The opinion of the court was delivered by: Honorable B. Lynn Winmill Chief U. S. District Judge
MEMORANDUM DECISION AND ORDER
The Court has before it Fleming's motion to strike certain paragraphs of the report of Escort's expert, Dr. John Grindon. The motion is fully briefed and at issue. For the reasons explained below, the Court will grant the motion.
Fleming seeks to preclude Dr. Grindon from testifying as to certain opinions contained in his expert report, specifically those opinions at paragraphs 21 to 50 and 53 to 108. These paragraphs cover separate topics, and the Court will group them together by topic for purposes of analysis.
One of Escort's defenses to Fleming's charge of infringement is that Escort's devices lock out false signals by using a process different from that described in Fleming's patents. Escort alleges that false signals are locked out of Fleming's invention when the device reaches a predetermined distance from the predetermined position of a false signal, but with Escort's devices, "the distance from a lockout varies." See Supplemental Report of Dr. Grindon (Dkt. No. 188-1) at p. 8.*fn1
Escort's expert, Dr. Grindon, concluded, among other things, that "the asserted claims of the '038 patent are not infringed" by Escort's devices. Id. at pp. 1-8. In his claim-by-claim analysis set forth in that Supplemental Report -- at paragraphs 21 through 42 -- he concludes that Escort's products do not infringe claims 1, 3, 5, 6, 7, 8, 23, 25, 26, and 27 of the '038 patent because those claims describe a device that locks out an alert if the device is a predetermined distance from a predetermined false signal, while with the Escort products, "the distance from a lockout varies." Id.
Dr. Grindon never explains how the Escort products lock out false signals. In its brief, Escort claims that Dr. Grindon -- in his Supplemental Report and through that Report's incorporation of Interrogatory Answers -- has identified the lines of source code that perform the function of locking out false signals on Escort devices, and that by identifying the source code, has explained how the Escort products function so that "the distance from a lockout varies." But there is no such explanation in Dr. Grindon's Supplemental Report. It is true that his Supplemental Report refers in a very general sense to Interrogatory Answers. That reference is as follows:
In addition . . . Escort's Supplemental Responses to Fleming Revised Seventh Set of Interrogatories sets forth in detail the relevant portions of source code in the accused devices which support my opinions about the missing elements in the asserted claims. Those citations to the source code are to be considered a part of this report and Exhibit C.
Id. at p. 8. Dr. Grindon says nothing further that might reveal how that source code supports his opinions. When the Interrogatory Answers themselves are examined, they are equally opaque. The Interrogatories Dr. Grindon is referring to asked Escort to "identify (by page and line number) the portion of [Escort's] source code for each Accused Infringing Product that corresponds to the claim element." See Exhibit A (Dkt. No. 195-1) at p. 3. Escort's typical answer looks like this:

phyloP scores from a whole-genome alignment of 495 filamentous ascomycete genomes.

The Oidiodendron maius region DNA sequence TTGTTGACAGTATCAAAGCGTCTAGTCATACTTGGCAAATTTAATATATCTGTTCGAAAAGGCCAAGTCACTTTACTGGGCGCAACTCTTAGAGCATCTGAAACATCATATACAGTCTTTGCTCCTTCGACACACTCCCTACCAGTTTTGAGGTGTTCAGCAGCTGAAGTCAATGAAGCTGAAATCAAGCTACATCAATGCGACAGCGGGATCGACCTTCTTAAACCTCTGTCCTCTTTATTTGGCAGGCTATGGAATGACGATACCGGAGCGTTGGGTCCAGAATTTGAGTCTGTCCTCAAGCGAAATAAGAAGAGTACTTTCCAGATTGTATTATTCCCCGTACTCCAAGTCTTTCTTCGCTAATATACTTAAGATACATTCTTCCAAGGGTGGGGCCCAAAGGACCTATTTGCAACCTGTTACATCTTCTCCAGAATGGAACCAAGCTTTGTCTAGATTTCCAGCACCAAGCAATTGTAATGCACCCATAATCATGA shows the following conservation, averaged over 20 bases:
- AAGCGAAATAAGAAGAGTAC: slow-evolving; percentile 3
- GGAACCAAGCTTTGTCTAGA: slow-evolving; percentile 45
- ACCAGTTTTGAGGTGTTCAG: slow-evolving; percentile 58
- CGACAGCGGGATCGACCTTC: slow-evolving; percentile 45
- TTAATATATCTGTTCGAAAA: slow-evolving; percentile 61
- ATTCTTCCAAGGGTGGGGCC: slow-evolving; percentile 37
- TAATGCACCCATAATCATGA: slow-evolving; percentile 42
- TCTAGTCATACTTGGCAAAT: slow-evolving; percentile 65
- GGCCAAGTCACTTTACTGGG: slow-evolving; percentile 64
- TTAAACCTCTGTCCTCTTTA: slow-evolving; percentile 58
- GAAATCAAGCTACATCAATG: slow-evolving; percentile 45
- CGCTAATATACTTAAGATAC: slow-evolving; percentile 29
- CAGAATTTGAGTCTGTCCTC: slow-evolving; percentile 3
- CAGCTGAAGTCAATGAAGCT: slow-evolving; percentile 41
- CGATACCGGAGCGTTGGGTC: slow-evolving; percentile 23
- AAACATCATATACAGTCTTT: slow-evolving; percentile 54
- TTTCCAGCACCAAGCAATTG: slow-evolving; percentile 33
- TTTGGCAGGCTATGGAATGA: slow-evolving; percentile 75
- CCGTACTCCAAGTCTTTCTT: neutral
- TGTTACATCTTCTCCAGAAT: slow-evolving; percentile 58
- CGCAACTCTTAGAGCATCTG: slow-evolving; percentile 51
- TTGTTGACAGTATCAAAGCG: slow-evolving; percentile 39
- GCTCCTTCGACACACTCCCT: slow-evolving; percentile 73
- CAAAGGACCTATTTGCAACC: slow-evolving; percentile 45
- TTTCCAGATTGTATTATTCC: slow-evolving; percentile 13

Claim 1 -- generating an alert if the position of the device is not within a predetermined distance of a predetermined position (the '038 patent) Lines: 1901-1918
Lines: 3621-3627 Lines: 3665-3715 Lines: 4719-4899 Lines: 4924-4982 Lines: 8453-8474 Lines: 9979-10026 Lines: 10030-10047 See Exhibit A (Dkt. No. 195-1). By listing these lines of source code under a quote from a portion of claim 1 (relating to claim 1(c)), Escort is merely representing, in response to the Interrogatory query, that they "correspond to that claim element" -- that is, that they "correspond" to claim 1(c) of the '038 patent. There is no specific representation in the Interrogatory Answers -- or in Dr. Grindon's expert report -- that these particular lines of source code allow Escort products to function so that "the distance from a lockout varies." In other words, the connection between that specific opinion of Dr. Grindon and the above list is so vague as to be nonexistent.
But even assuming that these are the lines of code ensuring that "the distance from a lockout varies," Dr. Grindon fails to explain how these lines of code perform that function. That failure is significant: The source code itself is like a strange foreign language to a lay person, and its connection to Dr. Grindon's opinions must be explained by an expert to make any sense. See Caro v. Calderon, 165 F.3d 1223, 1227 (9th Cir.1999) (noting the need for expert testimony to explain a possible causal connection between the defendant's exposure to ...